Nadia Power: “To improve my personal bests over 1500m and 800m and represent Ireland at the European Championships in August.”

    1. How has your training changed during Covid-19 restrictions? 

    Nadia Power: “I’m lucky enough to have some nice local parks within 2K of my house so I’ve been doing my sessions there. I’ve still been training pretty hard and pushing myself as much as I can but I definitely haven’t been able to replicate that awful lactate feeling of speed endurance on the track! Looking back, I definitely can say I have made the most of this time and put in many solid weeks but at the same time, I haven’t had the regular markers of fitness that I’m used to such as track sessions and races, so it’s hard to know where my fitness is at.”

    Lauren Roy: “My training during lockdown hasn’t changed drastically, except of course for the fact that a track hasn’t been accessible. However, I have still been able to get a good amount of speed and speed endurance sessions done on my local grass pitch, with the help of my mum and dad. My coach Adam McMullen has been keeping himself busy at home by analysing my training videos and giving me feedback, which is great. I have a small gym set-up in the back room of my house for my strength and conditioning sessions, so I’ve really made sure that I’ve covered all aspects of my usual training plan. My approach and motivation towards training have also not changed much as I know that this pandemic will not last forever and so when training and competing does return to normal, I will be ready.”

    Kate O’ Connor: “When I first came home everything was a bit hectic. I hadn’t been living in Ireland so I only had a few days to get myself sorted before everything was shut down. Luckily I managed to get some gym equipment from Barry Monaghan’s gym in Newry which was such a relief. Finding places to run and throw wasn’t too difficult because my dad and I have been training in my town since I was 7 years old, but again it was a change that I had to adapt to. At the beginning of lockdown, I wasn’t sure whether to go down the pushing it or just ticking over road. I think now I’ve ended up somewhere in the middle and it’s suiting me quite well.”

    Mick Clohisey: “I had to take a little bit of downtime with an achilles injury at the start of the lockdown. When I heard everything was postponed, I was in no major rush to get back into heavy training and I allowed the injury to heal and gave it the time it needed instead of rushing back into competition. I have been ticking over in training with some tempo runs to maintain fitness without having to do any really heavy training. Thankfully I live close by to St Anne’s park and Dollymount strand and have no shortages of places to run.”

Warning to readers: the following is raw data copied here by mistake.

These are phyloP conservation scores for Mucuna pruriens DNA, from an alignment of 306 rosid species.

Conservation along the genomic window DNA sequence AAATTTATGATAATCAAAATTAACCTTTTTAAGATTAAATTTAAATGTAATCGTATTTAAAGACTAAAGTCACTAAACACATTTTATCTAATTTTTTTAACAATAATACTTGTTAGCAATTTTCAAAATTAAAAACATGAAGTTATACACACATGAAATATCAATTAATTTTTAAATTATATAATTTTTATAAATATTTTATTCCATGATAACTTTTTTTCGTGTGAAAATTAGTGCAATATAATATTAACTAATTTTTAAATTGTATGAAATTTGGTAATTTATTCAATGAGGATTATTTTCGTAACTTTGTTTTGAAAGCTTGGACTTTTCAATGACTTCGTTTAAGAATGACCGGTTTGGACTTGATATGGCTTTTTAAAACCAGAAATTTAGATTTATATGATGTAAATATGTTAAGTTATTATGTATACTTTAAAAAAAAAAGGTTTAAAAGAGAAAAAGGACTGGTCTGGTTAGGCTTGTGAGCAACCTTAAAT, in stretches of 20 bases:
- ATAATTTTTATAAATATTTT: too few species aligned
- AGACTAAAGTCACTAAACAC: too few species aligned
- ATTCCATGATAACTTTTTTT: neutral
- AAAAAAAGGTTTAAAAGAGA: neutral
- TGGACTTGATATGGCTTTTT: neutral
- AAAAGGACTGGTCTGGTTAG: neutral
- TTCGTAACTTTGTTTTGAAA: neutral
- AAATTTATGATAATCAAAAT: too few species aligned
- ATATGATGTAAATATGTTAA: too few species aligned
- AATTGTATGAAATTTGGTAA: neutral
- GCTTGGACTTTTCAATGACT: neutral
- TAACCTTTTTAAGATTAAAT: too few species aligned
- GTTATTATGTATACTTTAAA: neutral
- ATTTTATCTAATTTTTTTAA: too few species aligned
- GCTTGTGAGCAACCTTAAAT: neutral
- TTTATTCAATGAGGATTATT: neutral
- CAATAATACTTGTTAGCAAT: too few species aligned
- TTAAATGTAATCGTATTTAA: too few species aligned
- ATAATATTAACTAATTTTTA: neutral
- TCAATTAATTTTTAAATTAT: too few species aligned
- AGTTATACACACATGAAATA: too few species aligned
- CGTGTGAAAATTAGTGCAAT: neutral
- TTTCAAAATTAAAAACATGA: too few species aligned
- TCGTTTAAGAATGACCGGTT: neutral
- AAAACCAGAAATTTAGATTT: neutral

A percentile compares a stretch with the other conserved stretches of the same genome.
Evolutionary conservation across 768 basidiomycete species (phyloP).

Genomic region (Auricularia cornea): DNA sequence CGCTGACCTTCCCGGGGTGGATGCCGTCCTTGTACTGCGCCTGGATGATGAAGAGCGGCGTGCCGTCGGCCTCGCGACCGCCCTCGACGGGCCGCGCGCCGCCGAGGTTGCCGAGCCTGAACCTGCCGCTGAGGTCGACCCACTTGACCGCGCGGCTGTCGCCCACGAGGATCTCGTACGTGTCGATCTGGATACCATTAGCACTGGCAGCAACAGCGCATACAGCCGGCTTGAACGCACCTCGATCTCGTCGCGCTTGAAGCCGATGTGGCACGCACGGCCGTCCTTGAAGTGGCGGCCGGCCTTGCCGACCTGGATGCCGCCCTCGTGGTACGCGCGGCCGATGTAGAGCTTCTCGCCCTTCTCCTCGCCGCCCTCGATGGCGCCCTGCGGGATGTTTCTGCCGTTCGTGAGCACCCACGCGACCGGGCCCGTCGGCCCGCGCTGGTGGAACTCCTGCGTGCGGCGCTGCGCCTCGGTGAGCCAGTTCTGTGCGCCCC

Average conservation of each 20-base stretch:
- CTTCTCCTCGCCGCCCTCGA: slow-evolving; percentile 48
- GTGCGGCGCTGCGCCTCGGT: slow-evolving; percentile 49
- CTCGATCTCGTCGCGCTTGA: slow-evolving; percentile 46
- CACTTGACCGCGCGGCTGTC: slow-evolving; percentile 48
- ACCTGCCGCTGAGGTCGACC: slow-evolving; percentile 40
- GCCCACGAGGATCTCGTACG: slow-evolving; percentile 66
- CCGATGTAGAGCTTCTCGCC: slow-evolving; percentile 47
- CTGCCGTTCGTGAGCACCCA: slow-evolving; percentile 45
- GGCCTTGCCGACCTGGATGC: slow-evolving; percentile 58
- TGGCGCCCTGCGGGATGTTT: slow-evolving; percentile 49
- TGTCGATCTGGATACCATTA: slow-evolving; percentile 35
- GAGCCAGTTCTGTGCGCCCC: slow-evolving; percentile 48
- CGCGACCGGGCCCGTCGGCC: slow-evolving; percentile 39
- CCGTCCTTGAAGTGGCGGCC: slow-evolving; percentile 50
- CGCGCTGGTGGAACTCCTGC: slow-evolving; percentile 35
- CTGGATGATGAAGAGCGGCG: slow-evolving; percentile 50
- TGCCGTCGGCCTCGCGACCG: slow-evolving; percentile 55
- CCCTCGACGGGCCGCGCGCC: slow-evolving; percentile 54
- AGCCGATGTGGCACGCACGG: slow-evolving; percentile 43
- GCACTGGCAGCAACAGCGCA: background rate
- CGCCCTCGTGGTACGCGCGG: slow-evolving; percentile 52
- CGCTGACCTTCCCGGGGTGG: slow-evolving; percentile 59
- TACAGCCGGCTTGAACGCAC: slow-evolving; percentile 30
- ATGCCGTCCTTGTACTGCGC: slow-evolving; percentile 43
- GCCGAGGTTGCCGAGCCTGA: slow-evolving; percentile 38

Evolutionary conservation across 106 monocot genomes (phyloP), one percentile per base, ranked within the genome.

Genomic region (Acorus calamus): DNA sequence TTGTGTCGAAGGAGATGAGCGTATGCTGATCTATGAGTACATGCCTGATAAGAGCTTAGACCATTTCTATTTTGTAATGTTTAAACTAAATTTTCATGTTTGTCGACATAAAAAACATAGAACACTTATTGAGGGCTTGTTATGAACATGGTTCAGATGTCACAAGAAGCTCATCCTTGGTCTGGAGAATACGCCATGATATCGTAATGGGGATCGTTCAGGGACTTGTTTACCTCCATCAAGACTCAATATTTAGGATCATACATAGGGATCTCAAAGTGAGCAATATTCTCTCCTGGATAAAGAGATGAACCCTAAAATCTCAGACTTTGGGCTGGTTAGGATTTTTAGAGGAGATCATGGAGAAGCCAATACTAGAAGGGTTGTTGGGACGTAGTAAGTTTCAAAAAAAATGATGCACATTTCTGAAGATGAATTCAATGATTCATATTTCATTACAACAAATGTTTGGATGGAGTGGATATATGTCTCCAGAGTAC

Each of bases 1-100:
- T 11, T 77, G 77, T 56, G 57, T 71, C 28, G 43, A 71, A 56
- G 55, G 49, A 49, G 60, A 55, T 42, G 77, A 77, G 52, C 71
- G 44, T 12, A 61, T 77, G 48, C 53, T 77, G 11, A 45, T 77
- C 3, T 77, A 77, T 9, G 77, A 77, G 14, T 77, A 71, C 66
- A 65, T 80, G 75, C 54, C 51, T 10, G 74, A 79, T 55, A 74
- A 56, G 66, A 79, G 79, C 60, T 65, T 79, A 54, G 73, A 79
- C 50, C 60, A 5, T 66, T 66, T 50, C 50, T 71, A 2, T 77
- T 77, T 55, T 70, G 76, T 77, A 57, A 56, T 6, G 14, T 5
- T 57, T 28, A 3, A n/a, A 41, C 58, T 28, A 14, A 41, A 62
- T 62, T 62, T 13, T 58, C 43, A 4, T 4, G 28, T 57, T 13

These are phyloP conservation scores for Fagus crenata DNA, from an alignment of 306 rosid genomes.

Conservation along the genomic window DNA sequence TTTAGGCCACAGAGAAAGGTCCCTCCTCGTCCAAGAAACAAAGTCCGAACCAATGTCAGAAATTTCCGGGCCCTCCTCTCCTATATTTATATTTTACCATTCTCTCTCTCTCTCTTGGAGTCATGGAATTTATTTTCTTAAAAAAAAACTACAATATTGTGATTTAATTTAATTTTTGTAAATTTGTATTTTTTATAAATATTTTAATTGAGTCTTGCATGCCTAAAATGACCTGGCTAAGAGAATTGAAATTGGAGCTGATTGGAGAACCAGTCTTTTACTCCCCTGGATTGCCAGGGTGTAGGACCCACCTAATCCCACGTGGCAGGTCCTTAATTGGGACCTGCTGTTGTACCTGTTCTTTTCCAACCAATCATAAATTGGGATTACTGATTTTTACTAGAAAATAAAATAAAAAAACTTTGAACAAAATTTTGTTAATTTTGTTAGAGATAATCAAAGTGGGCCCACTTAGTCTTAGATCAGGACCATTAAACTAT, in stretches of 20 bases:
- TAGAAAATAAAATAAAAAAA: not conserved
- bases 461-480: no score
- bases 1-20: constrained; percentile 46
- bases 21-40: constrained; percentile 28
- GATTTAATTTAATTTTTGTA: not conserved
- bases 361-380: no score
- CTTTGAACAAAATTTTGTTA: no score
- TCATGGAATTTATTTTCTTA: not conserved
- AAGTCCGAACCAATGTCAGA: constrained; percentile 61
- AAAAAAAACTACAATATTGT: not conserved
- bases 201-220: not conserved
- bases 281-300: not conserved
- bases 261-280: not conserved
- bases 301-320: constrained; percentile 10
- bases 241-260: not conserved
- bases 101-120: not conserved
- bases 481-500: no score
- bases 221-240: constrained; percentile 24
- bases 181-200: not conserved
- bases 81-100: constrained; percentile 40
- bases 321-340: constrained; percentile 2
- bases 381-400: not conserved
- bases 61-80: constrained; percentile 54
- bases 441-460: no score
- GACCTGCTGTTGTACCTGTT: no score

1. What way have your plans and targets had to change considering the Olympic delay? 

    Kate O’ Connor: “My plans completely changed towards competitions because they were all cancelled. I guess my whole focus was shifted into next year and what I’m working for in the future. Realising that there were no competitions this summer was difficult at the start but I’ve just learned to accept it and realise everyone is going through the same thing. I try to take positives out of all situations and I see this time as a chance to develop, get stronger and to hopefully get better.”

    Lauren Roy: “The only plans and targets that have changed for me are the cancellation and postponement of competitions. Everything else remains the same, as I am working and building towards my career as a senior athlete in years to come.  It is an advantage for me that this year has been put on hold as my training is getting extra attention and I’m really working on the small details that usually get overlooked. Although there’s a small element of disappointment because there won’t be any trips abroad to compete this year, I don’t see any disadvantages right now as I am healthy and ready for a great season next year.”

    Nadia Power: “I’m still hoping to race this summer in some shape or form, even if its just a time trial. I’m not placing any pressure on myself to run PBs, the most important part of it for me is getting in lots of solid track training over the coming few months. The postponement of the Olympics definitely gives me an incredible gift of another year to get myself to that standard, which is something I’m going to do everything I can to make the most of. If we can manage to control the Coronavirus worldwide by 2021, I think it’s going to be a great year no matter what, as we’ll all be so thankful to be enjoying sport again.”

    Mick Clohisey: “For now, it’s just about maintaining fitness for me and no need to be intensively training given there are no immediate fixtures. I’m trying to use this period as a positive as the downtime will allow my body time to recover from the cycle of racing and training. This gap will give me time to recharge the batteries and refresh the body which I hope will add to the longevity of competing at a high level at the marathon.

    ©2020, Lee Maginnis